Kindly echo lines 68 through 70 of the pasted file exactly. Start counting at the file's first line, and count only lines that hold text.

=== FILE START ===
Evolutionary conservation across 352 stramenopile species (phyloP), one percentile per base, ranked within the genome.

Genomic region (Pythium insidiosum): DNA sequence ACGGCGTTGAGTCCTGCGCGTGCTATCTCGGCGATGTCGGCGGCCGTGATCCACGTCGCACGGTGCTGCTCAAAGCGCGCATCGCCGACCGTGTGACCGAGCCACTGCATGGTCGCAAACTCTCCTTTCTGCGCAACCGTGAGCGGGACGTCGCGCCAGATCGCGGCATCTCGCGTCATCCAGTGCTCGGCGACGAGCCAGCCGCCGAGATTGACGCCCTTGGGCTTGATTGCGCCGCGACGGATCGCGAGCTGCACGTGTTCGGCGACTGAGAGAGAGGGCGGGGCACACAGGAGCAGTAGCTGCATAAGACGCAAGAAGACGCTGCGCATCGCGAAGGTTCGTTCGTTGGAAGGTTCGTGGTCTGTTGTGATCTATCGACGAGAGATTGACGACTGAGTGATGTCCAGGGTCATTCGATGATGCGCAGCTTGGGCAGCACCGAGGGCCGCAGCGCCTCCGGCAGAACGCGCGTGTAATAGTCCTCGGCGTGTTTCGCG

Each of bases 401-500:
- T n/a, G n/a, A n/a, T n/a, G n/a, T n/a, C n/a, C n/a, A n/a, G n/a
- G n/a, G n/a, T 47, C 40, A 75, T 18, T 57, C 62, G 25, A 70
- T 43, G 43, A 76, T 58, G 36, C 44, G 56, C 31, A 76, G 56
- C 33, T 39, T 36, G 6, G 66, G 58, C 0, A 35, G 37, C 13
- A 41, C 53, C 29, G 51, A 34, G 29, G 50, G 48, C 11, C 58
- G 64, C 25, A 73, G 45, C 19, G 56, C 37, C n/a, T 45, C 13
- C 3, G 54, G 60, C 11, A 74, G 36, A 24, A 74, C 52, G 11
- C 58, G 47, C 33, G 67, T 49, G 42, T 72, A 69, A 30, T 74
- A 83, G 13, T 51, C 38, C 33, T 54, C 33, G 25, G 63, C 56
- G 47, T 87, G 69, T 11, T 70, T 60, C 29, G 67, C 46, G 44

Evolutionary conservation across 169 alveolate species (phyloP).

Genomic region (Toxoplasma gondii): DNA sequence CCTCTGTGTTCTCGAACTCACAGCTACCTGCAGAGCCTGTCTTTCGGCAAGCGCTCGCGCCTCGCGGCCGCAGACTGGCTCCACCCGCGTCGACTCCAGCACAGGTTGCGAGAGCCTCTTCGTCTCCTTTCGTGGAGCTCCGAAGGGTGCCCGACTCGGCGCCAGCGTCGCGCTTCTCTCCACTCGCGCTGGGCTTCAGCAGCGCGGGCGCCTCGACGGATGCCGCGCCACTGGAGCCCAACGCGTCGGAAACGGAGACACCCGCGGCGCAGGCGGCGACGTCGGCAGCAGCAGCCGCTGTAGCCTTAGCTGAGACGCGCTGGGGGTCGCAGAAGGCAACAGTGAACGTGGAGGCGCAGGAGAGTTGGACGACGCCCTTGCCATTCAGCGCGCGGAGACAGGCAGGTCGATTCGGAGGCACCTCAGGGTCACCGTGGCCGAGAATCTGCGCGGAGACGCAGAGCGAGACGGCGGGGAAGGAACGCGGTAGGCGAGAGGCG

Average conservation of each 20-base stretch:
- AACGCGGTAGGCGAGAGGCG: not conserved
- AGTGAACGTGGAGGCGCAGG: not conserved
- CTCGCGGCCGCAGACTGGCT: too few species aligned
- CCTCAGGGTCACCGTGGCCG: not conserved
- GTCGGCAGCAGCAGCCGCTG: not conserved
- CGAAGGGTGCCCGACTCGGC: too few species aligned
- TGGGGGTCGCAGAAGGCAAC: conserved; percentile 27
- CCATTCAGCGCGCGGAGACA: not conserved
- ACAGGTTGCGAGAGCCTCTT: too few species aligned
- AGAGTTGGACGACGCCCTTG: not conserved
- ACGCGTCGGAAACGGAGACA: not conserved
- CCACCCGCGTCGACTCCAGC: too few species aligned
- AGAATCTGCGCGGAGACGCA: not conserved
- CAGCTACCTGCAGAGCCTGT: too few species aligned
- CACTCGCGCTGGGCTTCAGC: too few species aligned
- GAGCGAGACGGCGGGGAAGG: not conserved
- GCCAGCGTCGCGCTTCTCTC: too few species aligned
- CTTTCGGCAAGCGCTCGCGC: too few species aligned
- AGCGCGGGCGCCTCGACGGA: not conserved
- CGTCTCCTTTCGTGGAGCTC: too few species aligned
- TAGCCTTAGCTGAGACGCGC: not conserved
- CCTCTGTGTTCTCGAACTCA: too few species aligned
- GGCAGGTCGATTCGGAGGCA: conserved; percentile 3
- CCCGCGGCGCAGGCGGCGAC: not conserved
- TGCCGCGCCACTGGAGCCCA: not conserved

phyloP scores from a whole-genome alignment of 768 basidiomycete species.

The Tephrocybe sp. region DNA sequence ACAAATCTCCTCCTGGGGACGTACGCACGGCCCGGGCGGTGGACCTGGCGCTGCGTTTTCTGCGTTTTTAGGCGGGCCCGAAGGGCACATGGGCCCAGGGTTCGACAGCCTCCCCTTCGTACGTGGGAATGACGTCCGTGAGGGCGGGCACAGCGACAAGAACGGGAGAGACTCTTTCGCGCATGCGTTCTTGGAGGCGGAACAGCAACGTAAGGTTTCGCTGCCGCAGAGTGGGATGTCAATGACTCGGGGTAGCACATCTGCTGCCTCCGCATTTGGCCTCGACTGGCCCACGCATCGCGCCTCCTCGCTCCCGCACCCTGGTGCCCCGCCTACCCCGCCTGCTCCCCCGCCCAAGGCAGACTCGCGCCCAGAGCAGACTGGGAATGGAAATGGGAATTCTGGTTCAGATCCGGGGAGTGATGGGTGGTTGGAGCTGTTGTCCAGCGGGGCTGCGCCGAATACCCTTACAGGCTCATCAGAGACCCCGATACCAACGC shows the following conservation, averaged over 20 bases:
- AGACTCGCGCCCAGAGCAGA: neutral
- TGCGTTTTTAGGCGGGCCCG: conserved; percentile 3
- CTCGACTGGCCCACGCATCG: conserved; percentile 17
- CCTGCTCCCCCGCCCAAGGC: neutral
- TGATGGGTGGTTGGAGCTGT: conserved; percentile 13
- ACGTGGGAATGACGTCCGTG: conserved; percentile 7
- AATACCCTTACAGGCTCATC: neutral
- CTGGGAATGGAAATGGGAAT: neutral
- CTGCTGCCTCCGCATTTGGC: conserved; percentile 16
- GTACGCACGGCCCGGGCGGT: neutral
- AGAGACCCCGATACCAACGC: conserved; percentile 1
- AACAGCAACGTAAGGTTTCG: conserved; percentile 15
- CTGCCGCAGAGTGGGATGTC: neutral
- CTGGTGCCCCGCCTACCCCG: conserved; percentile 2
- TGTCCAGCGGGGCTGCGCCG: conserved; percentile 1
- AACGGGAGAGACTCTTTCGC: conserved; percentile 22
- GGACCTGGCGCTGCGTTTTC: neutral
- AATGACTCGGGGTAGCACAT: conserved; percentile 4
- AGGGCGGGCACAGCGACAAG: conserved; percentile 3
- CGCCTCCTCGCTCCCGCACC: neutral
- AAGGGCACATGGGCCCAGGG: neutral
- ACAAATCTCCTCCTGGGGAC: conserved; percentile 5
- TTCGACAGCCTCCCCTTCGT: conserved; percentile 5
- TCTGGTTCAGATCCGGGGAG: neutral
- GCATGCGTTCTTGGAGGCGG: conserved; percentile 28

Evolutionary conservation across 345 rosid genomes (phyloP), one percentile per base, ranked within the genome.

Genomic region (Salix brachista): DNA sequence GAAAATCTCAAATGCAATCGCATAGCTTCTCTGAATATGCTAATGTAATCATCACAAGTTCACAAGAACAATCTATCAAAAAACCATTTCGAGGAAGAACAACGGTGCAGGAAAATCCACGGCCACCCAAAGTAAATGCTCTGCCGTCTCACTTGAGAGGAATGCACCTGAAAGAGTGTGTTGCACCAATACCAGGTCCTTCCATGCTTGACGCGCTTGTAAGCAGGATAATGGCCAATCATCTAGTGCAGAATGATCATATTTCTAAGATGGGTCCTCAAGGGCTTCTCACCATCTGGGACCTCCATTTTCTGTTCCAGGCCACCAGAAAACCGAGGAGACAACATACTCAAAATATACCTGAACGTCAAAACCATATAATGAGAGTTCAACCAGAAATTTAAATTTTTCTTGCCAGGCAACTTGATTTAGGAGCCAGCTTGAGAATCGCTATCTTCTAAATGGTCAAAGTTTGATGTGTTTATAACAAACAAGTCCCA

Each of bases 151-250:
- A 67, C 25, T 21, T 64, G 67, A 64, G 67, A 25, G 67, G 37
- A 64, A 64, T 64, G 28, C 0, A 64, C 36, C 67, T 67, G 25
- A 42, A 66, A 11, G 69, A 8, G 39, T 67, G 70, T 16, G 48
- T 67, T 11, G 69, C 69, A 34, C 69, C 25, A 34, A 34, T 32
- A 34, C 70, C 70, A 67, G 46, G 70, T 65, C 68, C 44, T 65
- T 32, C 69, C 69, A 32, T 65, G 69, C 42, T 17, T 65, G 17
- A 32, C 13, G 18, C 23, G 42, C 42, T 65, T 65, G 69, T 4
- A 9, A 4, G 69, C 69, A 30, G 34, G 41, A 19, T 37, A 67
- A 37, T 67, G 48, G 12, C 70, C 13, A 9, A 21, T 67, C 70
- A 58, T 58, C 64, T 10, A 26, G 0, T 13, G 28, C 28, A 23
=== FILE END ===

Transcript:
- GCATGCGTTCTTGGAGGCGG: conserved; percentile 28

Evolutionary conservation across 345 rosid genomes (phyloP), one percentile per base, ranked within the genome.

Genomic region (Salix brachista): DNA sequence GAAAATCTCAAATGCAATCGCATAGCTTCTCTGAATATGCTAATGTAATCATCACAAGTTCACAAGAACAATCTATCAAAAAACCATTTCGAGGAAGAACAACGGTGCAGGAAAATCCACGGCCACCCAAAGTAAATGCTCTGCCGTCTCACTTGAGAGGAATGCACCTGAAAGAGTGTGTTGCACCAATACCAGGTCCTTCCATGCTTGACGCGCTTGTAAGCAGGATAATGGCCAATCATCTAGTGCAGAATGATCATATTTCTAAGATGGGTCCTCAAGGGCTTCTCACCATCTGGGACCTCCATTTTCTGTTCCAGGCCACCAGAAAACCGAGGAGACAACATACTCAAAATATACCTGAACGTCAAAACCATATAATGAGAGTTCAACCAGAAATTTAAATTTTTCTTGCCAGGCAACTTGATTTAGGAGCCAGCTTGAGAATCGCTATCTTCTAAATGGTCAAAGTTTGATGTGTTTATAACAAACAAGTCCCA